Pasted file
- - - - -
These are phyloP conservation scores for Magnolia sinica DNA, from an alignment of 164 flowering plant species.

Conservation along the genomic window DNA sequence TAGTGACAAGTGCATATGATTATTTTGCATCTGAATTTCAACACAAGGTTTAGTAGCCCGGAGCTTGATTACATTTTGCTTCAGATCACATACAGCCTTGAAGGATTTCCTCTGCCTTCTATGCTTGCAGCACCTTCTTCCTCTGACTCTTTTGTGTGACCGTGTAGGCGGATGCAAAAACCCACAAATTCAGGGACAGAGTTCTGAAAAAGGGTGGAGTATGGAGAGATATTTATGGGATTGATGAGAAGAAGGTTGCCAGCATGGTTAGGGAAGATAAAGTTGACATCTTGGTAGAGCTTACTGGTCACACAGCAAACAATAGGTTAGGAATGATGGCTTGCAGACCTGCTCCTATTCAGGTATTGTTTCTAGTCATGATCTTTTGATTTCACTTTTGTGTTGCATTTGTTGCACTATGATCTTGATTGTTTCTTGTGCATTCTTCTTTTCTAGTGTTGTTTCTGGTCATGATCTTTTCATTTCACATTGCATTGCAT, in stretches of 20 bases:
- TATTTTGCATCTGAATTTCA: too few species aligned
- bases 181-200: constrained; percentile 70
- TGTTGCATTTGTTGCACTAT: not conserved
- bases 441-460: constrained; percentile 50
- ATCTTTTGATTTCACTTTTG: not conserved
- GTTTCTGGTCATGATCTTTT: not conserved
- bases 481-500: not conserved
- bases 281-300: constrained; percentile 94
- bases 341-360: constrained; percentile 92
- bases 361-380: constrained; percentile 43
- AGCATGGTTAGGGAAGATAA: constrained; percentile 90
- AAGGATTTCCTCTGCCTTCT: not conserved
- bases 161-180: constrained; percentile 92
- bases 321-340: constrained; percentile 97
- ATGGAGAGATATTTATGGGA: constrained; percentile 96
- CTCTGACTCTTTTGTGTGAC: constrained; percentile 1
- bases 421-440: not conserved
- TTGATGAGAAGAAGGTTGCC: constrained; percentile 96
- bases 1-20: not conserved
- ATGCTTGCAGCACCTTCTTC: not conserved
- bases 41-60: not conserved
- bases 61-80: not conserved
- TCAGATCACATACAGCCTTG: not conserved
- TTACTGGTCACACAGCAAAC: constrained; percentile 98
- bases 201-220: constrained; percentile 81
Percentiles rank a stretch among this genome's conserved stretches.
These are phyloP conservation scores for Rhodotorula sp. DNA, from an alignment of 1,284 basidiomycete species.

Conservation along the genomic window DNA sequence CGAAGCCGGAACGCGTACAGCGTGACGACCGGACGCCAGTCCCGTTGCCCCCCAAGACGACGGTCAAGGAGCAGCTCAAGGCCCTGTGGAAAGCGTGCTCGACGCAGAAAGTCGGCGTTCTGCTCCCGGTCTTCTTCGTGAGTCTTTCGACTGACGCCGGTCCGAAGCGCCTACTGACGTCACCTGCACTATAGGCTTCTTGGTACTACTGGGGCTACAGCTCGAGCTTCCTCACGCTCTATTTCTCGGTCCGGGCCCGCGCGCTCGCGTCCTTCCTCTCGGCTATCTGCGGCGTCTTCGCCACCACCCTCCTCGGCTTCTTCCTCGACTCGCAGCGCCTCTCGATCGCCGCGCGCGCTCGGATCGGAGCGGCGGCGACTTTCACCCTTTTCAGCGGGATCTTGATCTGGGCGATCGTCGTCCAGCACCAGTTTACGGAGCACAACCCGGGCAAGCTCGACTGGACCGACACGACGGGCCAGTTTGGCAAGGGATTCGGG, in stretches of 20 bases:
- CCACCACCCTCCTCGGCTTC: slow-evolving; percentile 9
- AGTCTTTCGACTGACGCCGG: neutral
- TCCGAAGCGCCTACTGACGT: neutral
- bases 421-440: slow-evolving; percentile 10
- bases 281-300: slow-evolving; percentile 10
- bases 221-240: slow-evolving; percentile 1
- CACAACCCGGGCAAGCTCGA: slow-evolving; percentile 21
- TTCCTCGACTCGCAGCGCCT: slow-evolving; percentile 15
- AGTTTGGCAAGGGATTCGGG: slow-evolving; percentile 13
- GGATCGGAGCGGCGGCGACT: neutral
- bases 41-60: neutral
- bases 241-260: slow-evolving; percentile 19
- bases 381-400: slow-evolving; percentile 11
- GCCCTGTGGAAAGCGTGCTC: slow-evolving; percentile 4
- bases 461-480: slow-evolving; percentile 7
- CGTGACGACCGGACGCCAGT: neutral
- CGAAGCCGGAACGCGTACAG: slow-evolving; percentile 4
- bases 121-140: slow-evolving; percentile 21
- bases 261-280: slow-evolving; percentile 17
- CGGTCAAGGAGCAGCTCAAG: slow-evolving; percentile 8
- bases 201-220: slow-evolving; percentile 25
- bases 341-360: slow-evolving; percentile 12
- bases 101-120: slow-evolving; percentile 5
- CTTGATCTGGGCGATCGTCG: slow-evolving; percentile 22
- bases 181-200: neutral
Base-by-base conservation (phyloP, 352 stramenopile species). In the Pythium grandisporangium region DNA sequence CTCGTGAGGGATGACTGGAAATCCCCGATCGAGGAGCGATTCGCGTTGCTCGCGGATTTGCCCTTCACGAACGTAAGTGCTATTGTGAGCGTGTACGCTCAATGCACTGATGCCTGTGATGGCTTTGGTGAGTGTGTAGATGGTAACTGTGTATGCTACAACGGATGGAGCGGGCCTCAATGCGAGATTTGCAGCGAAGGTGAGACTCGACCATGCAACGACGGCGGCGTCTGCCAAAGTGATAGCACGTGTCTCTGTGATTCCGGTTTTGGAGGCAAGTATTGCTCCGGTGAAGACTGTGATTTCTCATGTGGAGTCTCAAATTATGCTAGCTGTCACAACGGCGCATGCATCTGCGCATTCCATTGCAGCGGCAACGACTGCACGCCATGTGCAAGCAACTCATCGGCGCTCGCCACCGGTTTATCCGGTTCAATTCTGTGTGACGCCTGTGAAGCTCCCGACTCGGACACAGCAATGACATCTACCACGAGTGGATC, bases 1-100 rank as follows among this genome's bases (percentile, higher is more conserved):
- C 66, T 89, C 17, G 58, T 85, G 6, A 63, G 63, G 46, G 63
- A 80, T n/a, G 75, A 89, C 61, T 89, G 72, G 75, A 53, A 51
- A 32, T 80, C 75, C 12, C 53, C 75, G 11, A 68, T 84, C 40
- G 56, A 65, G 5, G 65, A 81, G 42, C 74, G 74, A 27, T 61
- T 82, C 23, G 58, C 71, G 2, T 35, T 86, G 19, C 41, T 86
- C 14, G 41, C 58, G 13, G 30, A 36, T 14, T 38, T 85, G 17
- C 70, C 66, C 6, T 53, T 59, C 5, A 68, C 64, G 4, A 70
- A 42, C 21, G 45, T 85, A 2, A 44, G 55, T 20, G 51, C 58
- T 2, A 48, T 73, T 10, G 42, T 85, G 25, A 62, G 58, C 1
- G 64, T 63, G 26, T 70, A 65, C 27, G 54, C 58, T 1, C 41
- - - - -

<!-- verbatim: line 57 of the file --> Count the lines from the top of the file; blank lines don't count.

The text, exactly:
- C 66, T 89, C 17, G 58, T 85, G 6, A 63, G 63, G 46, G 63